Leveraging Key Success Strategies for Better Predictive Maintenance With IoT Remote Monitoring
At Very, we leverage three key strategies to help our partners establish effective predictive maintenance empowered by IoT remote monitoring.
- Involve data scientists early on to wrangle the data.
- Automate the data engineering process strategically.
- Present usable output to the right people.
Involve Data Scientists Early On To Wrangle the Data
While some aspects of predictive maintenance and IoT remote monitoring can be addressed by data engineers, data scientists should be involved to ideate and employ your predictive maintenance strategies. Consider that sensor noise, missing data, and other imperfections in your data set may quickly make your analysis efforts feel like you’re trying to herd cats. Data scientists will make the process a lot less painful for you.
First, data scientists will work with your data engineering team to plan for the data pipeline and architecture. Machine learning algorithm outcomes and successful predictive maintenance are only possible with large volumes of clean data. Data scientists will be able to pinpoint any gaps in necessary data volume and help you identify where you’ll need to install new sensors for more data generation.
Second, data scientists help you clean, structure, and label the data. Raw data is rarely the best diet for machine learning algorithms. In addition to duplicates and missing data, incorrect data types may throw errors into downstream processing. Data scientists can identify and remedy data abnormalities as well as isolate the signal of interest from instrumental and environmental noise.
Third, data scientists create and implement effective machine learning models. Predicting equipment failure based on millions of data points is generally impossible using traditional analytical methods. Manufacturers often rely on machine learning to synthesize these vast amounts of data and then output results that translate to maintenance actions. A team of data scientists is responsible for wielding the most effective machine learning tools and passing that expertise to data engineers. (In some cases, you might be able to find a data science team with data engineering capabilities, like Very’s.)
But let’s not forget to mention one crucial caveat: data scientists won’t be able to do the work if they’re left with roadblocks in their path. Prioritize providing your data scientists with the information and tools they’ll need to do the job right. They’ll need technical access (e.g. correct tooling, permissions, servers, etc.), information access, and people access (connections with gatekeepers and conversations with internal domain experts).
Automate the Data Engineering Process Strategically
In the context of predictive maintenance, data engineering is the process of collecting and moving data from machine sensors into a repository, usually in the cloud. From there, it continues through the data pipeline to be cleansed and ingested by machine learning models.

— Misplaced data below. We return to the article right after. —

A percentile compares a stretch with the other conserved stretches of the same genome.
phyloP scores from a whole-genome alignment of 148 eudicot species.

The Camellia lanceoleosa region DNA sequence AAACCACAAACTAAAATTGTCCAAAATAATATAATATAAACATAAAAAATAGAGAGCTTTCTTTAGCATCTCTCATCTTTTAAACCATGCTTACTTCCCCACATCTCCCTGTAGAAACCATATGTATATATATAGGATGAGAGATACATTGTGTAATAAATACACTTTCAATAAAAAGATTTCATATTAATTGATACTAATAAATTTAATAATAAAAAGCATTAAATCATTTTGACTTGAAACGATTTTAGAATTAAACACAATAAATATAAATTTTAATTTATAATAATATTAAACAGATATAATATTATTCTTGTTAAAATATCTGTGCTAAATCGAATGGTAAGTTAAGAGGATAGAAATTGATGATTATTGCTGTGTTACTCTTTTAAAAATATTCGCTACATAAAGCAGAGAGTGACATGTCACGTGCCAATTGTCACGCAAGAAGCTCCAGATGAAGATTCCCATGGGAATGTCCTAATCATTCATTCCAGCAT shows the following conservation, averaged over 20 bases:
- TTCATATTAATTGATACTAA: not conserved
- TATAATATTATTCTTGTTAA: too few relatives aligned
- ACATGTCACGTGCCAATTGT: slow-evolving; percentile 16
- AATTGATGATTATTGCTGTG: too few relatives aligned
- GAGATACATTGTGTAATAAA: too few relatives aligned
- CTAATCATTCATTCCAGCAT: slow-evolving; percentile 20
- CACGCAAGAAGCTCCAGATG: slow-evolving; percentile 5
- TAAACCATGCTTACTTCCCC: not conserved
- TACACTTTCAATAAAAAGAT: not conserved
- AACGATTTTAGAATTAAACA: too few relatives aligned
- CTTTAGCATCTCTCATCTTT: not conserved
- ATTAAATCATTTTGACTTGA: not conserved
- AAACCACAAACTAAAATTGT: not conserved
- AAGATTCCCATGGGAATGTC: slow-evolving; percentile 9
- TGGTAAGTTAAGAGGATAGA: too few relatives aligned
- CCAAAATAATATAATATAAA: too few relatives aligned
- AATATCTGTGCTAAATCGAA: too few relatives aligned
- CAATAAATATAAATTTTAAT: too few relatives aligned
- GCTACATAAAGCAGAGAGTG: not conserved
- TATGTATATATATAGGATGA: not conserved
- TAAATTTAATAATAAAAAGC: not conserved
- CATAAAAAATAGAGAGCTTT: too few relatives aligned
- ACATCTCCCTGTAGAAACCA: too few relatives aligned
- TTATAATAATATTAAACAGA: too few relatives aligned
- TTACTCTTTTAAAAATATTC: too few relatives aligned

Effective data engineering is reliable, repeatable, and scalable. These characteristics also make the data engineering process ripe for automation, which saves both time and money for manufacturers.
As with most processes, we recommend approaching automation with a strategic lens. If you begin automating your data engineering process blindly, you can easily introduce technical debt in your system by choosing a data structure that doesn’t match the algorithm you need. Make sure you have a solid understanding of the problem to be solved before you begin the process of structuring data and constructing your data engineering pipeline. Work with key stakeholders not only to understand the problem but also their requirements.
Present Usable Output to the Right People
People often tout the power of machine learning, but neglect the delivery. For example, machine learning models typically output data in a .csv file. We’ve seen companies invest significant effort to generate insightful and actionable data — only to have that .csv file buried in a folder somewhere and left to collect dust.
Start your project by defining who needs to use the information generated by IoT remote monitoring sensors. Often, the intended recipient is in a unique environment; they may be operating machinery and not have access to email or even a traditional computer during their shift, for example. Consider how they will receive the information as you define the ideal output. What information do they need to see, and in what form do they need to see it? In some cases, automated email alerts may be most useful. In others, a reporting dashboard will best meet user needs, or perhaps PDF documentation. Make sure you understand the users and their needs well.
Putting These Principles Into Practice
Leveraging the data generated by your IoT remote monitoring systems is difficult to do without the right tools. That’s why we helped SUN Automation Group develop the Helios machine learning platform, a hardware and software edge computing solution that collects machine data to facilitate analysis and understanding of machine health. Clients who use Helios realize substantial improvements to predictive maintenance capabilities. If you’d like to learn more about how we built Helios, or if you’d like to discuss your own predictive maintenance program, reach out. We may not have crystal balls or tarot cards to predict the future, but we can leverage the power of IoT remote monitoring to keep your future looking bright.